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What do we mean by the pointer based array access in MIPS?

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2 Answers 2

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There is an additional possible meaning or implication to "pointer based array access":

You may have a pointer to an array, rather than an array at a fixed address. Actually, in C/C++, a "pointer to an array" is really usually just a pointer to the first element of the array. Basically, you have an array that is a parameter to a function, or a pointer to an array that is a member of a struct or class:

 void Foo(char a[]); 
   /*or*/ void Foo(char *a);
 struct Bar {  int offset4bytes; char* a; };

Typically, when you want to use such an array, the base address of the array will be loaded into a register.

Now say you want to access element i of such an array,

 char tmp = a[i];

Let's say that r1 contains the array address. (Actually, probably a different register, specified by the calling convention, for the function paramaters. Whatever the compiler finds available for other code.)

Let's say that i lives in register r2.

And, for good measure, let tmp be r3.

On some instruction sets, e.g. Intel x86, there is an addressing mode that looks like

  MOV r3, (r2,r1)4

i.e. the addressing mode can add two registers and an offset (I arbitrarily added a field to the struct example so that I could show this).

Heck, they can even scale one of the registers, the so-called index register:

  MOV r3, (r2*2,r1)4

or as I prefer to write it

  r3 := load( Memory[r2<<1+r1+4]

MIPS, however, does not have this sort of base+_index*scale+offset addressing mode. Most MIPS memory access instructions are limited to register+offset. Therefore, for MIPS, you might have to do

  ADDU r10, r1,r1    ; dest on left. r10 = 2*r1
  ADDU r11, r2,r10  
  LB r3,(r11)4

i.e. you might have to add extra RISC instructions to accomplish what x86 does in one CISC instruction with a complicated addressing mode. However, such addressing is not common, and canm often be avoided.


Further, even just addressing an array at a fixed address may require extra instructions in MIPS. x86 instructions can have a 32 bit memory offset - which in this case may actually be an absolute address of an array. MIPS instructions are limited to a 16 bit offset - MIPS instructions are fixed width, 32 bits wide. Therefore, a separate instruction may be required even to access an array at a fixed address, typically to load the upper bits of the address into a register.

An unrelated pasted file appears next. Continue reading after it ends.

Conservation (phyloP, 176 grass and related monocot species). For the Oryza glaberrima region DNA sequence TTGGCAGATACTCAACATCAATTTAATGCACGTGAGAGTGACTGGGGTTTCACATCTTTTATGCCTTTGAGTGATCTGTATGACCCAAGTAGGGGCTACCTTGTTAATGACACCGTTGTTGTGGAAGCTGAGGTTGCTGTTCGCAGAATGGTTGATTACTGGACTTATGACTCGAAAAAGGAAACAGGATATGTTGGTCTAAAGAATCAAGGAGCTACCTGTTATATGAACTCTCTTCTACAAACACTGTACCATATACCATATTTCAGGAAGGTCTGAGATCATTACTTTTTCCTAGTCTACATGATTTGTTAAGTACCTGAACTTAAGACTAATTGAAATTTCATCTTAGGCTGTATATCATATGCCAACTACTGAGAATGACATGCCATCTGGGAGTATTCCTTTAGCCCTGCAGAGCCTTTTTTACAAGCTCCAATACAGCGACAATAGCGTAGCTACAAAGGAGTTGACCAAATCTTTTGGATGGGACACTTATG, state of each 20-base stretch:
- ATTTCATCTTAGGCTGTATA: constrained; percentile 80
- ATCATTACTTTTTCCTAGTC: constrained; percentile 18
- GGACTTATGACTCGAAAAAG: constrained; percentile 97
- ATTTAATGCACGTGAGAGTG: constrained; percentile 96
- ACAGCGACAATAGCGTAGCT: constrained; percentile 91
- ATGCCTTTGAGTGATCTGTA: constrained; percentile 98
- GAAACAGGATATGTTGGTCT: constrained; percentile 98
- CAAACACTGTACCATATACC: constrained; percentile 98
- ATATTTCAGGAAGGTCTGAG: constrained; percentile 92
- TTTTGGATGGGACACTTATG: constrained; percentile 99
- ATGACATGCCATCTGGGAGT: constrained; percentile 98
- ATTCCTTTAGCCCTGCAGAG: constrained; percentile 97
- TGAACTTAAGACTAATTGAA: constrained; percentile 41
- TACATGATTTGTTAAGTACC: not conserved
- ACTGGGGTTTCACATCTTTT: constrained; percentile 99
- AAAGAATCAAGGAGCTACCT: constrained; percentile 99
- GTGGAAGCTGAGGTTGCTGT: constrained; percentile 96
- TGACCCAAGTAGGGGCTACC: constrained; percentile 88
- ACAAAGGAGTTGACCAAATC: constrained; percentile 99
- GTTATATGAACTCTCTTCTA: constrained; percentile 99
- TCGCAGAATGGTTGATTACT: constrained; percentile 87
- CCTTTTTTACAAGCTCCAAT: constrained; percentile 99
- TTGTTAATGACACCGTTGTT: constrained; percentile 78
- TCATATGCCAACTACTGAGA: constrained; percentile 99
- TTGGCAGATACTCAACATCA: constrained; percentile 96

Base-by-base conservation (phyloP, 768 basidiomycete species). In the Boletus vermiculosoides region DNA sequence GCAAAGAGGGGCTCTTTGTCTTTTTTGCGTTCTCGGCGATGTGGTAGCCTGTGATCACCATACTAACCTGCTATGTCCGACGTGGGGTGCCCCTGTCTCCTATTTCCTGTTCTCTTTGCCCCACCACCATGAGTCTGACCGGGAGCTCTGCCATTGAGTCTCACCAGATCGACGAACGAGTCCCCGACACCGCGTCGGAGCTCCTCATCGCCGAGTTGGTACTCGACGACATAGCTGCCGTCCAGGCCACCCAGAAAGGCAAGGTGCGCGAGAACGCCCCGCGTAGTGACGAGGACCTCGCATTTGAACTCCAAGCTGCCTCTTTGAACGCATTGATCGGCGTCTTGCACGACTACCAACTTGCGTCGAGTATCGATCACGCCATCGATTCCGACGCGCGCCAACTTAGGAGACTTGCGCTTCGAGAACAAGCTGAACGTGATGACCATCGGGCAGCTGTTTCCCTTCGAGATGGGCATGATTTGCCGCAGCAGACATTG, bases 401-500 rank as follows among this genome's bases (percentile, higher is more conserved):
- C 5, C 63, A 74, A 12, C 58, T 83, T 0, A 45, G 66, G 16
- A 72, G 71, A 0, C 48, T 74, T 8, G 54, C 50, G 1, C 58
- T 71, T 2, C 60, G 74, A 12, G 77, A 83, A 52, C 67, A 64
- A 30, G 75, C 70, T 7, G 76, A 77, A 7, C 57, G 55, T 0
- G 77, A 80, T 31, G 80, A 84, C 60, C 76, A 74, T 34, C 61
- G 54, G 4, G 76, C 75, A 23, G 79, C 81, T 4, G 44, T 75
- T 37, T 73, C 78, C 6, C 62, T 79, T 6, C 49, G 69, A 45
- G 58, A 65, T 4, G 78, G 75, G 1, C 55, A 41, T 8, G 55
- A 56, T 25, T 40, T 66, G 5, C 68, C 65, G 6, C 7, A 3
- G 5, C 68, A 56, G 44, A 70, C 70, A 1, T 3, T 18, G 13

And more - MIPS has newer instructions like LUXC1, that have reg+reg addressing modes. But not scaled index, and no third offset component.


Because of this restricted addressing modes, the code that a naive compiler generates for a lop such as

   for(int i=0;i<N;i++) {
      this->a[i] = 0;
   }

would be inefficient, if the loop contained the multiple instruction sequence mentioned above.

A loop such as

   for(char *p=this->a;p<&(this->a[N]);p++) {
      *p=0;
   }

or, equivalently

   for(char *p=this->a;p<this->a+N;p++) {
      *p;
   }

or even sometimes

   for(i=-N,*p=this->a;i<0;i++,p++) {
      *p=0;
   }

might be more efficient, because, e.g. in the first two there would only be a single instruction to do the store. (The last is usually only a win if traversing several arrays.

Now, in a simple example any good compiler will do this optimization for you. But sometimes the compiler prefers such pointer based accesses.

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Possibly relevant: from the file cflops.c in the Langer98 version of the Livermore Loops benchmark, aip.org/cip/langer.htm: A C compiler, as of 1998, often produces faster code when accessing global data than when accessing data through a pointer. A side effect of using global structures is that the performance seen in this benchmark may be higher than that of many real world codes that use pointers heavily. A compiler flag declaring that there is no "pointer aliasing" in a program may get around this performance loss. –  Krazy Glew May 12 '12 at 0:04

You will have a pointer that points to the beginning of the array of values. To traverse the array you will use pointer arithmetic (usually adding/subtracting 1, 2, or 4) to advance the pointer to the next/previous element in the array.

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